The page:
by: Alannah NicPhaidin
The U.S. government takes many shapes and forms, from small-town mayors all the way up to the White House. There are a few things that they all have in common: ballots need to be cast, oaths have to be taken and seats have to be filled.
Another area these positions have in common is term limits. Not all political positions are term-limited but a lot of elected offices do have term limits. Most positions that have term limits have them because the people directly or indirectly requested term limits on their elected officials. It has never been the other way around, with politicians voluntarily asking for less power.
But, even though poll after poll shows that Americans all over the country — of every political, economic and ethnic background — want term limits, U.S. senators and representatives are still allowed to serve for a lifelong career.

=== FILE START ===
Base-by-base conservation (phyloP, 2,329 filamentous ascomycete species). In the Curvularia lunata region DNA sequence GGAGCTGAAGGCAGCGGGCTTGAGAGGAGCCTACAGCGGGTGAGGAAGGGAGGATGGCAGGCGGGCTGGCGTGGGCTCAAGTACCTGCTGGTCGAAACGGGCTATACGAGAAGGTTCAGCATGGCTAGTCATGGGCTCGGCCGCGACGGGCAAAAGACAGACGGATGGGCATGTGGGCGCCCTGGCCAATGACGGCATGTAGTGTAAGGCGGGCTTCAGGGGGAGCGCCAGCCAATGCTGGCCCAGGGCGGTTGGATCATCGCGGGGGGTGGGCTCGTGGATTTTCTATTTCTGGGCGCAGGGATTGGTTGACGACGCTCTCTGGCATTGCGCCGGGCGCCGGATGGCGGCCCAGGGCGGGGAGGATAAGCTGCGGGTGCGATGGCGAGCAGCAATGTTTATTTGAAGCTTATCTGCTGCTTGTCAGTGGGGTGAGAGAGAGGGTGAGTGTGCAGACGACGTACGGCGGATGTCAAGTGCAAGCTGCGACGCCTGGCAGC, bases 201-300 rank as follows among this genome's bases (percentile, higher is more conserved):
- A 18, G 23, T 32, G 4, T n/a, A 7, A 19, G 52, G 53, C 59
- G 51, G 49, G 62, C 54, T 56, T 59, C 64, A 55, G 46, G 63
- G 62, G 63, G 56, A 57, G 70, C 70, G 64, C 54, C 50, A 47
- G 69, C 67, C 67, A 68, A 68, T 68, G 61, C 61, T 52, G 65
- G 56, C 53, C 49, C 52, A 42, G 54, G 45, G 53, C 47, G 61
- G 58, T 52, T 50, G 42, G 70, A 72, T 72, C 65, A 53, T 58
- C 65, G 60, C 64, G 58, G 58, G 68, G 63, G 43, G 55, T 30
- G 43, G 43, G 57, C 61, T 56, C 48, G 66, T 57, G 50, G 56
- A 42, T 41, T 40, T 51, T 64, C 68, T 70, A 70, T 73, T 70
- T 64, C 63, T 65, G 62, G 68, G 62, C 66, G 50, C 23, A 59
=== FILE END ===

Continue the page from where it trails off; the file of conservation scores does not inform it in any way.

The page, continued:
Term limits are not unusual in America. One could even argue they are the norm rather than the exception. Here are some examples of just how prevalent term limits are in the US.
The President of the United States of America has term limits
There are 36 state governors that have some form of term limits.
- New Jersey
- New Mexico
- North Carolina
- Rhode Island
- South Carolina
- South Dakota
- West Virginia
There are 15 state legislatures that have term limits.
- South Dakota
Nine of the United States’ ten largest cities mayors have term limits:
- New York City
- Los Angeles
- San Antonio
- San Diego
- San Jose
And 51 percent of large cities’ (population > 250,000) governments have term limits.
The only one of America’s ten largest cities that does not have term limits is Chicago, which was named the corruption capital of America by the University of Illinois.
Term limits are present at almost all levels of government in the U.S. The people have always been the driving force behind this movement. Now it must be asked: why is Congress still immune?